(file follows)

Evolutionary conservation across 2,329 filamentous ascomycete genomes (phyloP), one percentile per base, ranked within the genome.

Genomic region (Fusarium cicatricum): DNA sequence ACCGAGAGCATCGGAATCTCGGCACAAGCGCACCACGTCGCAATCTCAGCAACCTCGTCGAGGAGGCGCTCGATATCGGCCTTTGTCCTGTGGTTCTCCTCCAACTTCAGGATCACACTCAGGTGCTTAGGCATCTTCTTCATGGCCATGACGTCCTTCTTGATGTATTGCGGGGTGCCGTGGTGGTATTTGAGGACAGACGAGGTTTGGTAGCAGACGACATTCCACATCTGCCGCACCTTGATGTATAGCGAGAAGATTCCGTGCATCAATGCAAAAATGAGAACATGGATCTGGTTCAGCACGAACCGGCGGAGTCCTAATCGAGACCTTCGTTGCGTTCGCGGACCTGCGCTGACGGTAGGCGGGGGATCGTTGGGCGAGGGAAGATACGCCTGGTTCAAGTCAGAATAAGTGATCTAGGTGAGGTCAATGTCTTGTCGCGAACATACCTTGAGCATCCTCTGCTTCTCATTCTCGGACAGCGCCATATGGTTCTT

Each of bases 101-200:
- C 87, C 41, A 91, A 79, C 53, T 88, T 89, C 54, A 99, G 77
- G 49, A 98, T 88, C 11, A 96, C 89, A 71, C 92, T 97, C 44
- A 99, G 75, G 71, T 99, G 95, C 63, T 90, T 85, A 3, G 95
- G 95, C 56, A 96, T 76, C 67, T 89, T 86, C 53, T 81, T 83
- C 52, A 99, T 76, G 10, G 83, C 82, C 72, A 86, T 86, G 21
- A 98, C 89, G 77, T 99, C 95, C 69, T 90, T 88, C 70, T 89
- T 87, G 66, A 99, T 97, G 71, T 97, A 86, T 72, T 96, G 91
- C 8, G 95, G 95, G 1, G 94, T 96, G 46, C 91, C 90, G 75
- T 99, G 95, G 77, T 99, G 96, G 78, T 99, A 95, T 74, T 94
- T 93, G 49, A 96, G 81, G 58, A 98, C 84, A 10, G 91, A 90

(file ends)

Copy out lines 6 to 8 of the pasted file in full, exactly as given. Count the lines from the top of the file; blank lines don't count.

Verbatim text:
- A 99, G 75, G 71, T 99, G 95, C 63, T 90, T 85, A 3, G 95
- G 95, C 56, A 96, T 76, C 67, T 89, T 86, C 53, T 81, T 83
- C 52, A 99, T 76, G 10, G 83, C 82, C 72, A 86, T 86, G 21